A good quality photo can make all the difference in the life of a shelter pet. In fact, it can save a life. But, is having the skill and a high-end camera enough to be a volunteer pet photographer? Is that all shelters are looking for?
Shelters often struggle with busy schedules and insufficient staff members, making it difficult for most of them to find the time to put together a photoshoot for their animals. Don’t get us wrong, knowing what a great photograph can do, they definitely would if they can—and some already do—but you can only imagine the challenge of trying to take a (good) photo of every single animal that goes into the shelter.
Volunteering your time and photography know-how is a great way to help not only the shelter but the animals that are looking for homes. By snapping photos that really show off a shelter pet’s awesome personality, you give them a chance to charm their way into the heart of the right adopter.
However, it’s important to know that photographing shelter pets is more than just props and good lighting. Do you think you have what it takes? Here are 5 things that every volunteer pet photographer should have:
1. A Good Understanding of Photography
Okay, first things first—a good understanding of photography is a given. While it’s not the only thing that a volunteer pet photographer should have, it’s an important factor. You don’t necessarily need years of experience or a photography certificate, but you do need to know how to work your camera. Use your skills to capture the personality of the animals and help them look their best to attract adopters.
2. Necessary Equipment
Emphasis on necessary, because the thing is, an expensive camera with gigantic lenses and professional lighting equipment isn’t really required from volunteer pet photographers. You’ll be working with animals that are already feeling anxious and fearful, and would most likely be terrified of being surrounded with unfamiliar objects and bright lights.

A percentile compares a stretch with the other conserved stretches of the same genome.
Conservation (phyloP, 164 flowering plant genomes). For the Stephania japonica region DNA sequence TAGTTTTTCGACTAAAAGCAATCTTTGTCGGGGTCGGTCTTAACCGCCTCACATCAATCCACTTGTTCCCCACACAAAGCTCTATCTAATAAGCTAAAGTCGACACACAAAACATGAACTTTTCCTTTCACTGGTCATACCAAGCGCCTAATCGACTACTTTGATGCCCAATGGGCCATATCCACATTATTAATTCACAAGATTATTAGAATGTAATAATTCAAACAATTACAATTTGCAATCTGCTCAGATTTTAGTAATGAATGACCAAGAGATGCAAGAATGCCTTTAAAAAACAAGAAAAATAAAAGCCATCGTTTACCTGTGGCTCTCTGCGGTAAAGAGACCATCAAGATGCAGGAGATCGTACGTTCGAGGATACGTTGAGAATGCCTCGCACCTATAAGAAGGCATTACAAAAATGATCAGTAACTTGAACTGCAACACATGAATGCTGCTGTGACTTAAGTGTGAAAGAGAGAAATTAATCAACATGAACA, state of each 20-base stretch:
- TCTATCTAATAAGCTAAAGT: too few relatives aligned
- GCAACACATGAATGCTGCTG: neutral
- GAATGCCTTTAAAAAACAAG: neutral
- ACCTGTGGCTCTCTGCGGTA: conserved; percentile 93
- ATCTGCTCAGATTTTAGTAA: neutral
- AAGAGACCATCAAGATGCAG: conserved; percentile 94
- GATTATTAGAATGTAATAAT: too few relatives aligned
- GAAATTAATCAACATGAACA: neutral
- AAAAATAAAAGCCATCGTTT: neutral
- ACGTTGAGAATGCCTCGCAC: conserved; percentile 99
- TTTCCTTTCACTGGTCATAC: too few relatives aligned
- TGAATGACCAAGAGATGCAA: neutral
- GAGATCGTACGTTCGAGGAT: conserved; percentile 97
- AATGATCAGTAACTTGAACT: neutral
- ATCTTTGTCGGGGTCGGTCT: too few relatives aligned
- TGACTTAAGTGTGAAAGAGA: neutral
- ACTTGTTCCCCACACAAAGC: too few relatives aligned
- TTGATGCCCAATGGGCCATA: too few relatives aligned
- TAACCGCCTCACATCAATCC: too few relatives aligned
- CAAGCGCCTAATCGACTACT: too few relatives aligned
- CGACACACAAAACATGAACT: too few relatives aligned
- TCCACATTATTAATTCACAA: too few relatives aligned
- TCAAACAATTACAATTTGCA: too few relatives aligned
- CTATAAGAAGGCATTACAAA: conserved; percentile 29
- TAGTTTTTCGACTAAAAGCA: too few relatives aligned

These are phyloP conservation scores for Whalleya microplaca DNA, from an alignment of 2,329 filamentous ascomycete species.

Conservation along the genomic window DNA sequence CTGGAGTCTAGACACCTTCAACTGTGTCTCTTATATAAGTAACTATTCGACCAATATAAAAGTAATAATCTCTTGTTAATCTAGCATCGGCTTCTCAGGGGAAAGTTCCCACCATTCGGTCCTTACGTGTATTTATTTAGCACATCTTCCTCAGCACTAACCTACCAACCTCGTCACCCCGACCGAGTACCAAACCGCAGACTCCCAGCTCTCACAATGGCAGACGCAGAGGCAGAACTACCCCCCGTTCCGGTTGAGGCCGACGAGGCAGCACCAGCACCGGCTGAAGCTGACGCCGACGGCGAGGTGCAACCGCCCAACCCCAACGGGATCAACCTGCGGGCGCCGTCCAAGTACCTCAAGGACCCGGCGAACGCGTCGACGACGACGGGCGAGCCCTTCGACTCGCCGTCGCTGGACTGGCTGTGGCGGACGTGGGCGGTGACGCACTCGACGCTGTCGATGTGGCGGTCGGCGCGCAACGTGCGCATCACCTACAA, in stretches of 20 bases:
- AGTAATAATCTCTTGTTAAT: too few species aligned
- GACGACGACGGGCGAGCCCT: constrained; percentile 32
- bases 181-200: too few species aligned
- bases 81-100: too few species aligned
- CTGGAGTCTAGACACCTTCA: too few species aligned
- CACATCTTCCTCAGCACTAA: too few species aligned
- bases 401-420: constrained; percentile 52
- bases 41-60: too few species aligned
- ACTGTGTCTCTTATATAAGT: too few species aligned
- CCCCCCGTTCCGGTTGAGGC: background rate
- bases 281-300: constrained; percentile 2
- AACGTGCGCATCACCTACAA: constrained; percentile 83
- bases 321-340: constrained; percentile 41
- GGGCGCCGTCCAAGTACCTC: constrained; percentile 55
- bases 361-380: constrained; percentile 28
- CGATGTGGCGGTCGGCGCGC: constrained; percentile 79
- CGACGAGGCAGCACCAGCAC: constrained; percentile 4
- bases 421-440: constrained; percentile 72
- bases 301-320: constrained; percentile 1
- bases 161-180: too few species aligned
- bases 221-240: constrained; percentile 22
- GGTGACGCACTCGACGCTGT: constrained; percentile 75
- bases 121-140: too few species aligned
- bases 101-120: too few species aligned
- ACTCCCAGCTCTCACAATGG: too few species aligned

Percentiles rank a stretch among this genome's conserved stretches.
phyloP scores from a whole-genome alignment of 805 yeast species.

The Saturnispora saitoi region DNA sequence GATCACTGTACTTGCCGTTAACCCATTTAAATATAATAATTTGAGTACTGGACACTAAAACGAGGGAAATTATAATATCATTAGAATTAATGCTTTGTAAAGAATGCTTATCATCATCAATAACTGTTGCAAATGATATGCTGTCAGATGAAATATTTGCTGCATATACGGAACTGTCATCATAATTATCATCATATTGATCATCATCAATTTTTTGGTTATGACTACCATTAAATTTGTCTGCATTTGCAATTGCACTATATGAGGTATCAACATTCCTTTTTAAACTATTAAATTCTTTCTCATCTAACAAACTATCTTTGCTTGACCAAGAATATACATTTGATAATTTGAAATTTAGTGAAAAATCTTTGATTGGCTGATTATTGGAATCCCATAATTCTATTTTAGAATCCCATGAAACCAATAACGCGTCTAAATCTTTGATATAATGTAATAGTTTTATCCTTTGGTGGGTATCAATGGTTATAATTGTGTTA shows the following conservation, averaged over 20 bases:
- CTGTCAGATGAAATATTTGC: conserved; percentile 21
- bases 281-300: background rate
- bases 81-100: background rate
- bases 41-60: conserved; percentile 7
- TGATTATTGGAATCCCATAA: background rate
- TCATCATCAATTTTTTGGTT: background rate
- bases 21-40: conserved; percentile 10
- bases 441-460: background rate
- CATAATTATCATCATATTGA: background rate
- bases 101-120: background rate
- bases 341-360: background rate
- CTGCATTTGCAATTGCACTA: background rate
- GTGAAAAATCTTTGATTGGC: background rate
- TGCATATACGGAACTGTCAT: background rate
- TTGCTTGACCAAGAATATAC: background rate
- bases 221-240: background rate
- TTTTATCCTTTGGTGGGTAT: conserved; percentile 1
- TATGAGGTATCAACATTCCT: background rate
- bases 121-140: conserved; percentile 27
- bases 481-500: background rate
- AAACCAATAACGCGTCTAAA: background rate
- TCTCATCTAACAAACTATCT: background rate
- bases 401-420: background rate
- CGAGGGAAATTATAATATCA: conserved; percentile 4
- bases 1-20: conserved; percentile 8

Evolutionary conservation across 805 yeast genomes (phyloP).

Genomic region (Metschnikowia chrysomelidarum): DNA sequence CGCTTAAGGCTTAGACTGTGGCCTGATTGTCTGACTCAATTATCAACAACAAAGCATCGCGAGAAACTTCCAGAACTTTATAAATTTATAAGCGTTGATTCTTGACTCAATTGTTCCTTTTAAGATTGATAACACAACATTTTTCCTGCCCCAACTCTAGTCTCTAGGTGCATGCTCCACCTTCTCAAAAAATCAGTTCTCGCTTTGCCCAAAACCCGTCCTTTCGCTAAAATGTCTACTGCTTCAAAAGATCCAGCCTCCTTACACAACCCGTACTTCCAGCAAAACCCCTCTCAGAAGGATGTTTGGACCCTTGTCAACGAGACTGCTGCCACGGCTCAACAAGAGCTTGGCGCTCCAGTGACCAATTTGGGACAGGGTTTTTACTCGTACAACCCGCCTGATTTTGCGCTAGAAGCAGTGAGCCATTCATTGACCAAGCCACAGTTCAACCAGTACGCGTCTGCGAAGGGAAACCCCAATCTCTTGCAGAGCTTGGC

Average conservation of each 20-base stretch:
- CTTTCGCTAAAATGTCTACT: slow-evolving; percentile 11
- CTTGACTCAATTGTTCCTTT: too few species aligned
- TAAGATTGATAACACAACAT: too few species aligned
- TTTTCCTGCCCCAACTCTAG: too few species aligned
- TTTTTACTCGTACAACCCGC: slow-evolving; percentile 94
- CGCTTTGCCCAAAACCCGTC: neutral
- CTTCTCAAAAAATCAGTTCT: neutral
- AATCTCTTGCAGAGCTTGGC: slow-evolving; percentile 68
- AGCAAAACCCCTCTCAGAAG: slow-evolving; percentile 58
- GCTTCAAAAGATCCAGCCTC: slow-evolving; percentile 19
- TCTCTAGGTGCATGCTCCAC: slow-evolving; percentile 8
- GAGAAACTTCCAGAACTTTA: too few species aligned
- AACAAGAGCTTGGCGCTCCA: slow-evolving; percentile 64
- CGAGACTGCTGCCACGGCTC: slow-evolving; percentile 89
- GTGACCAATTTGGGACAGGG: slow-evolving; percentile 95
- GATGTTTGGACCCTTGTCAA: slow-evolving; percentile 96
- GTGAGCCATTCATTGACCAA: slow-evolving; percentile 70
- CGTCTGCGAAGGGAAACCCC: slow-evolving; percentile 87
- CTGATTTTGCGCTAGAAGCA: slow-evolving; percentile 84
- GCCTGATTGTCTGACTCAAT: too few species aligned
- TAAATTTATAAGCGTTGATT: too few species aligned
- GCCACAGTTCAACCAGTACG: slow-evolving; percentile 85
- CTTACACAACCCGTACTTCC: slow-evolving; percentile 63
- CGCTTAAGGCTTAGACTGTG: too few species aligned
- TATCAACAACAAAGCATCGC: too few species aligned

Yes, a high-end camera would certainly capture amazing quality photos, but if you have a mid-range one or even just an iPhone, that shouldn’t stop you from offering to help take photos of homeless animals. Going back to number one, as long as you have a good understanding of photography, you’ll be able to take good photos even without the fancy filming equipment.
3. Passion for Animals
Of course, when you volunteer to photograph animals, it has to be something you actually enjoy doing. Does the thought of getting up close and personal with animals appeal to you? Are you cool with possibly getting fur and dog slobber all over your shirt or even your camera? Do you know how to use treats, toys, or weird high-pitched noises, to your advantage?
In order for you t o capture good photos, there needs to be a certain level of trust between you and an animal, so it’s important to know how to build a connection with them. And if you want to become a volunteer pet photographer, that’s something that you need to be able to do.
When you volunteer to be a shelter pet photographer, you need to have a lot of patience. You’ll be working with animals that just lost everyone and everything they’re familiar with, and are now in a different setting, surrounded with unfamiliar animals, people, smells, and sounds. Having someone they’ve never met come in one day and start pointing a strange black box in front of their face may not exactly make them want to smile and look pretty right away.
So be patient with them. Before beginning the photoshoot, spend a couple of minutes just sitting down with the shelter pets. Let them sniff you and inspect your equipment until they become comfortable around you.
5. Willingness to Commit
Let’s be honest, most shelters need all the help they can get. And while they won’t force nor expect you to be there week after week, being able to provide them with a specific volunteering schedule that you’re willing to commit to is a huge help. They’ll know that within that time frame, they can rely on you to help them out with their photography needs. Plus, if you enjoy being around animals anyway, then it’s a win-win!